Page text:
The family of the late Detective Garda Adrian Donohoe have said that whilst justice has been done following the conviction of Aaron Brady, nothing will bring their brother back to his wife, children and colleagues.
Deputy Commissioner of An Garda Siochana John Twomey, addressing media at Garda Headquarters in the Phoenix Park following the verdict, warned Brady's accomplices that, "we will be knocking on your door and we will make sure that you pay for this horrendous act".
The deputy commissioner said the garda investigation is continuing and added: "There were other people involved in this horrific crime and you will be brought to justice and we will make every effort and leave no stone unturned."
He said that no society can tolerate crimes of this nature and, "we as a law enforcement agency will do everything we can to bring the perpetrators to justice."
The late detective's three siblings Colm, Mary and Martin Donohoe and his wife Caroline had earlier gathered outside the Criminal Courts of Justice building to extend their gratitude to all the parties involved in the case but pointed out that Aaron Brady was not alone at Lordship Credit Union on the night of January 25, 2013.
"The quest for justice for Adrian will continue and we appeal to anyone, near or far, who has any information and who may assist in this investigation to come forward and do the right thing to bring those involved to justice," said Detective Garda Colm Donohoe.
Caroline Donohoe, thanked the 12 jurors for "sticking with the trial for so long". On behalf of herself and her two children, the widow also thanked her garda colleagues and the prosecution team.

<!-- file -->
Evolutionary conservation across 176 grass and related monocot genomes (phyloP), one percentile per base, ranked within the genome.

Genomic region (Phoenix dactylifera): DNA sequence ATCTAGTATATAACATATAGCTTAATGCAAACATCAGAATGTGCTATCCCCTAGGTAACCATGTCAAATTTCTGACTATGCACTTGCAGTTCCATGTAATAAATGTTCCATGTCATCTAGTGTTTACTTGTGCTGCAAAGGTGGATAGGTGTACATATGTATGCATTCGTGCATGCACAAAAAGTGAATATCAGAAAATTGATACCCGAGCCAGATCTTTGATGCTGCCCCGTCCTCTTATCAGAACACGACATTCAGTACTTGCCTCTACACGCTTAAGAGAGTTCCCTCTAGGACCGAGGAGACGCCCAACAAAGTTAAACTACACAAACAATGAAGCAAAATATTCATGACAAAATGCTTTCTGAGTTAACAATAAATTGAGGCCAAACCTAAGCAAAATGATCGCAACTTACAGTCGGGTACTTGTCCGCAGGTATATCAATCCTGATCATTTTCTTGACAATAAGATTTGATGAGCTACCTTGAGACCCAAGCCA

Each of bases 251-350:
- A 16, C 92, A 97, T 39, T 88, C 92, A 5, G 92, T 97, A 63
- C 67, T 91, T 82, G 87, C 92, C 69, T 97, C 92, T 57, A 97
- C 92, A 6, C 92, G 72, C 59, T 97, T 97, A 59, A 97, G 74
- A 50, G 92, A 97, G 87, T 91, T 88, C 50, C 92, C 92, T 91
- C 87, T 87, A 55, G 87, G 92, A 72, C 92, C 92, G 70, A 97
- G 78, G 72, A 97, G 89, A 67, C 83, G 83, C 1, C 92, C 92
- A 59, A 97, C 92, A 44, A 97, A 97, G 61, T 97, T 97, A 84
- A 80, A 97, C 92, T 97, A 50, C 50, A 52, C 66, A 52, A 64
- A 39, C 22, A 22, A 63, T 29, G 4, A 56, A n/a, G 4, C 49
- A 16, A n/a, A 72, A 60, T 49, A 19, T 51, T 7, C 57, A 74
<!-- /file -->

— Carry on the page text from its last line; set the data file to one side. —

Speaking on behalf of the Donohoe family with his sister Mary and brother Martin at either side, Det. Gda Colm Donohoe thanked the prosecution team led by Brendan Grehan SC and Lorcan Staines SC as well as staff from the office of the Director of Public Prosecutions, especially solicitors Susan Hudson and Nicole Muldoon, for their extraordinary dedication to the case.
"There have been many many challenges throughout the case and keeping it on course has been a fantastic achievement in itself. Not only the length of the trial but the huge volume of work undertaken for well over 12 months to get it to this stage has been a significant achievement, and we thank them, " he said.
The brother of the late detective commended the jury of "15 ordinary people" who were sworn-in at the end of January.
"We would like to thank each and every one of them. Their lives have been put on hold for the last six months and the commitment they have shown through these challenging times has been humbling," he added.
He also expressed his gratitude to the presiding judge Mr Justice Michael White for his hard work and dedication. He indicated that the judge often sat for long hours and worked weekends to keep the trial on track. "It has taken an enormous effort to do this and we thank him most sincerely," he said.